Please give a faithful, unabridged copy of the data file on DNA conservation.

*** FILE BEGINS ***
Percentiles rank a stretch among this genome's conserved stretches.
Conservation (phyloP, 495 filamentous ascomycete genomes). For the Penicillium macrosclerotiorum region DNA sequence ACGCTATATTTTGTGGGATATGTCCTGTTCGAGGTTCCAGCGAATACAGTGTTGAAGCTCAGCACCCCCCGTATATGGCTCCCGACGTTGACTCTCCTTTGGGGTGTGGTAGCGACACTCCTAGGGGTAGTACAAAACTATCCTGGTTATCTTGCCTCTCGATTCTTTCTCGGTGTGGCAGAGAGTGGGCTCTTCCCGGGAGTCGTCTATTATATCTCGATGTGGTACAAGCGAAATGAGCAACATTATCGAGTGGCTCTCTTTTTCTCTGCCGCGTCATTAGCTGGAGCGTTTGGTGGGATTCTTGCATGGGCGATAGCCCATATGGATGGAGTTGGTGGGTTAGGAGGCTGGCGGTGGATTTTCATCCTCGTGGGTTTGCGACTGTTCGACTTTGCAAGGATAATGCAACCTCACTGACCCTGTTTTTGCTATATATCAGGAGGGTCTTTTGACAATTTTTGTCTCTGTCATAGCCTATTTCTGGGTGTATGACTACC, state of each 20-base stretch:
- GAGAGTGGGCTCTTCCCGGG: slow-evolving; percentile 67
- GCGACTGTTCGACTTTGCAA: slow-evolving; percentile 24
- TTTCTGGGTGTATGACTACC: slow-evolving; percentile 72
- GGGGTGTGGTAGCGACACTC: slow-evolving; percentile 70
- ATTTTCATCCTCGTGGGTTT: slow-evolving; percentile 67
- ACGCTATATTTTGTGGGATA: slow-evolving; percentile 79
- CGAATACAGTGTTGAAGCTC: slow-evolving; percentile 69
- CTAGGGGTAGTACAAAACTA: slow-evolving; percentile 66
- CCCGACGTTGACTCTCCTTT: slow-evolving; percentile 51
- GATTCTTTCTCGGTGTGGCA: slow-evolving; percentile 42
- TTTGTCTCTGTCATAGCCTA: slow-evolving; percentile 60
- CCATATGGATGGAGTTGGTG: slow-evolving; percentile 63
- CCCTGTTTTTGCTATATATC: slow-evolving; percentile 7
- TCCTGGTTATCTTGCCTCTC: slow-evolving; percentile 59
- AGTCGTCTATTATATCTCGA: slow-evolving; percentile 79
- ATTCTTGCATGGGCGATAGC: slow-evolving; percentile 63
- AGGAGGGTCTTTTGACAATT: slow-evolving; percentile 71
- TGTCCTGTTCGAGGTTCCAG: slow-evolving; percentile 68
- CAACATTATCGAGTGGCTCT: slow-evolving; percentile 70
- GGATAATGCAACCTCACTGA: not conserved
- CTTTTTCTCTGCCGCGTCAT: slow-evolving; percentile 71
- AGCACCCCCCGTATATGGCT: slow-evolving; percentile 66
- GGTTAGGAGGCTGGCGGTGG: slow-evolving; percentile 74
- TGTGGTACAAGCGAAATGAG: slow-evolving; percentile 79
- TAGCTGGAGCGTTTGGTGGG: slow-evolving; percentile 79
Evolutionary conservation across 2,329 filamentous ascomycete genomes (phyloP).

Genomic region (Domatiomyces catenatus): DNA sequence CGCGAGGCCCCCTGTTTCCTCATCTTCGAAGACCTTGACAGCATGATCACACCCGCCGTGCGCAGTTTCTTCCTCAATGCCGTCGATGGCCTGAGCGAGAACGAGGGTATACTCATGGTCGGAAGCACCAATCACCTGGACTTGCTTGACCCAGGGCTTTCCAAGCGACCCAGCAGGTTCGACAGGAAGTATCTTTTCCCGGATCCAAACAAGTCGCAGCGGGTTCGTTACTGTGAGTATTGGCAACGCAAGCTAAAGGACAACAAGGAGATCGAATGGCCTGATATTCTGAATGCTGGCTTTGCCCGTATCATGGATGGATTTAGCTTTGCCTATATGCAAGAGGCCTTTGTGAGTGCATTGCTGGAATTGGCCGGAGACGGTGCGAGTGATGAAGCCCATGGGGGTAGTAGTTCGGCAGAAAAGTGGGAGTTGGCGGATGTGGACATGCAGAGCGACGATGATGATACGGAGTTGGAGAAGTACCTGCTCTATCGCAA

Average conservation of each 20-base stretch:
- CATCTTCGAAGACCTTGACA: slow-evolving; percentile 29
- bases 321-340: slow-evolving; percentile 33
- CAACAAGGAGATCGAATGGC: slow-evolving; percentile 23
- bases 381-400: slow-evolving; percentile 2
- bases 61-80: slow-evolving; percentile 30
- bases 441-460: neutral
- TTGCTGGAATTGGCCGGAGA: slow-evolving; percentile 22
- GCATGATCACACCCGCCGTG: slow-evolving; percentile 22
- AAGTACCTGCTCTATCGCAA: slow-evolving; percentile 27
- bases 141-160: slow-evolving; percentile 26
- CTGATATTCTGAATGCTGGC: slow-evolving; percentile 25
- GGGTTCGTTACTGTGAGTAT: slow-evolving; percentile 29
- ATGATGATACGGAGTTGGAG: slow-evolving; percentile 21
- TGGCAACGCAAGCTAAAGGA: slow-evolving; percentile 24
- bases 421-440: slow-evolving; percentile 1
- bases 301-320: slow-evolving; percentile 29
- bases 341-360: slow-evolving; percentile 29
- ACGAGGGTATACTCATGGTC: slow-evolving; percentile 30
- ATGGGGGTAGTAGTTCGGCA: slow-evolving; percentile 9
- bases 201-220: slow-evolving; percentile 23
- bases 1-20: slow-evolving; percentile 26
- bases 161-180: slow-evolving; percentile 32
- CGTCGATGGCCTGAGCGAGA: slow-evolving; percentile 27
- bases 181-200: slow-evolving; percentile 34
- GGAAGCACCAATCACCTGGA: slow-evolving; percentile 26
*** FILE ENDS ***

Percentiles rank a stretch among this genome's conserved stretches.
Conservation (phyloP, 495 filamentous ascomycete genomes). For the Penicillium macrosclerotiorum region DNA sequence ACGCTATATTTTGTGGGATATGTCCTGTTCGAGGTTCCAGCGAATACAGTGTTGAAGCTCAGCACCCCCCGTATATGGCTCCCGACGTTGACTCTCCTTTGGGGTGTGGTAGCGACACTCCTAGGGGTAGTACAAAACTATCCTGGTTATCTTGCCTCTCGATTCTTTCTCGGTGTGGCAGAGAGTGGGCTCTTCCCGGGAGTCGTCTATTATATCTCGATGTGGTACAAGCGAAATGAGCAACATTATCGAGTGGCTCTCTTTTTCTCTGCCGCGTCATTAGCTGGAGCGTTTGGTGGGATTCTTGCATGGGCGATAGCCCATATGGATGGAGTTGGTGGGTTAGGAGGCTGGCGGTGGATTTTCATCCTCGTGGGTTTGCGACTGTTCGACTTTGCAAGGATAATGCAACCTCACTGACCCTGTTTTTGCTATATATCAGGAGGGTCTTTTGACAATTTTTGTCTCTGTCATAGCCTATTTCTGGGTGTATGACTACC, state of each 20-base stretch:
- GAGAGTGGGCTCTTCCCGGG: slow-evolving; percentile 67
- GCGACTGTTCGACTTTGCAA: slow-evolving; percentile 24
- TTTCTGGGTGTATGACTACC: slow-evolving; percentile 72
- GGGGTGTGGTAGCGACACTC: slow-evolving; percentile 70
- ATTTTCATCCTCGTGGGTTT: slow-evolving; percentile 67
- ACGCTATATTTTGTGGGATA: slow-evolving; percentile 79
- CGAATACAGTGTTGAAGCTC: slow-evolving; percentile 69
- CTAGGGGTAGTACAAAACTA: slow-evolving; percentile 66
- CCCGACGTTGACTCTCCTTT: slow-evolving; percentile 51
- GATTCTTTCTCGGTGTGGCA: slow-evolving; percentile 42
- TTTGTCTCTGTCATAGCCTA: slow-evolving; percentile 60
- CCATATGGATGGAGTTGGTG: slow-evolving; percentile 63
- CCCTGTTTTTGCTATATATC: slow-evolving; percentile 7
- TCCTGGTTATCTTGCCTCTC: slow-evolving; percentile 59
- AGTCGTCTATTATATCTCGA: slow-evolving; percentile 79
- ATTCTTGCATGGGCGATAGC: slow-evolving; percentile 63
- AGGAGGGTCTTTTGACAATT: slow-evolving; percentile 71
- TGTCCTGTTCGAGGTTCCAG: slow-evolving; percentile 68
- CAACATTATCGAGTGGCTCT: slow-evolving; percentile 70
- GGATAATGCAACCTCACTGA: not conserved
- CTTTTTCTCTGCCGCGTCAT: slow-evolving; percentile 71
- AGCACCCCCCGTATATGGCT: slow-evolving; percentile 66
- GGTTAGGAGGCTGGCGGTGG: slow-evolving; percentile 74
- TGTGGTACAAGCGAAATGAG: slow-evolving; percentile 79
- TAGCTGGAGCGTTTGGTGGG: slow-evolving; percentile 79
Evolutionary conservation across 2,329 filamentous ascomycete genomes (phyloP).

Genomic region (Domatiomyces catenatus): DNA sequence CGCGAGGCCCCCTGTTTCCTCATCTTCGAAGACCTTGACAGCATGATCACACCCGCCGTGCGCAGTTTCTTCCTCAATGCCGTCGATGGCCTGAGCGAGAACGAGGGTATACTCATGGTCGGAAGCACCAATCACCTGGACTTGCTTGACCCAGGGCTTTCCAAGCGACCCAGCAGGTTCGACAGGAAGTATCTTTTCCCGGATCCAAACAAGTCGCAGCGGGTTCGTTACTGTGAGTATTGGCAACGCAAGCTAAAGGACAACAAGGAGATCGAATGGCCTGATATTCTGAATGCTGGCTTTGCCCGTATCATGGATGGATTTAGCTTTGCCTATATGCAAGAGGCCTTTGTGAGTGCATTGCTGGAATTGGCCGGAGACGGTGCGAGTGATGAAGCCCATGGGGGTAGTAGTTCGGCAGAAAAGTGGGAGTTGGCGGATGTGGACATGCAGAGCGACGATGATGATACGGAGTTGGAGAAGTACCTGCTCTATCGCAA

Average conservation of each 20-base stretch:
- CATCTTCGAAGACCTTGACA: slow-evolving; percentile 29
- bases 321-340: slow-evolving; percentile 33
- CAACAAGGAGATCGAATGGC: slow-evolving; percentile 23
- bases 381-400: slow-evolving; percentile 2
- bases 61-80: slow-evolving; percentile 30
- bases 441-460: neutral
- TTGCTGGAATTGGCCGGAGA: slow-evolving; percentile 22
- GCATGATCACACCCGCCGTG: slow-evolving; percentile 22
- AAGTACCTGCTCTATCGCAA: slow-evolving; percentile 27
- bases 141-160: slow-evolving; percentile 26
- CTGATATTCTGAATGCTGGC: slow-evolving; percentile 25
- GGGTTCGTTACTGTGAGTAT: slow-evolving; percentile 29
- ATGATGATACGGAGTTGGAG: slow-evolving; percentile 21
- TGGCAACGCAAGCTAAAGGA: slow-evolving; percentile 24
- bases 421-440: slow-evolving; percentile 1
- bases 301-320: slow-evolving; percentile 29
- bases 341-360: slow-evolving; percentile 29
- ACGAGGGTATACTCATGGTC: slow-evolving; percentile 30
- ATGGGGGTAGTAGTTCGGCA: slow-evolving; percentile 9
- bases 201-220: slow-evolving; percentile 23
- bases 1-20: slow-evolving; percentile 26
- bases 161-180: slow-evolving; percentile 32
- CGTCGATGGCCTGAGCGAGA: slow-evolving; percentile 27
- bases 181-200: slow-evolving; percentile 34
- GGAAGCACCAATCACCTGGA: slow-evolving; percentile 26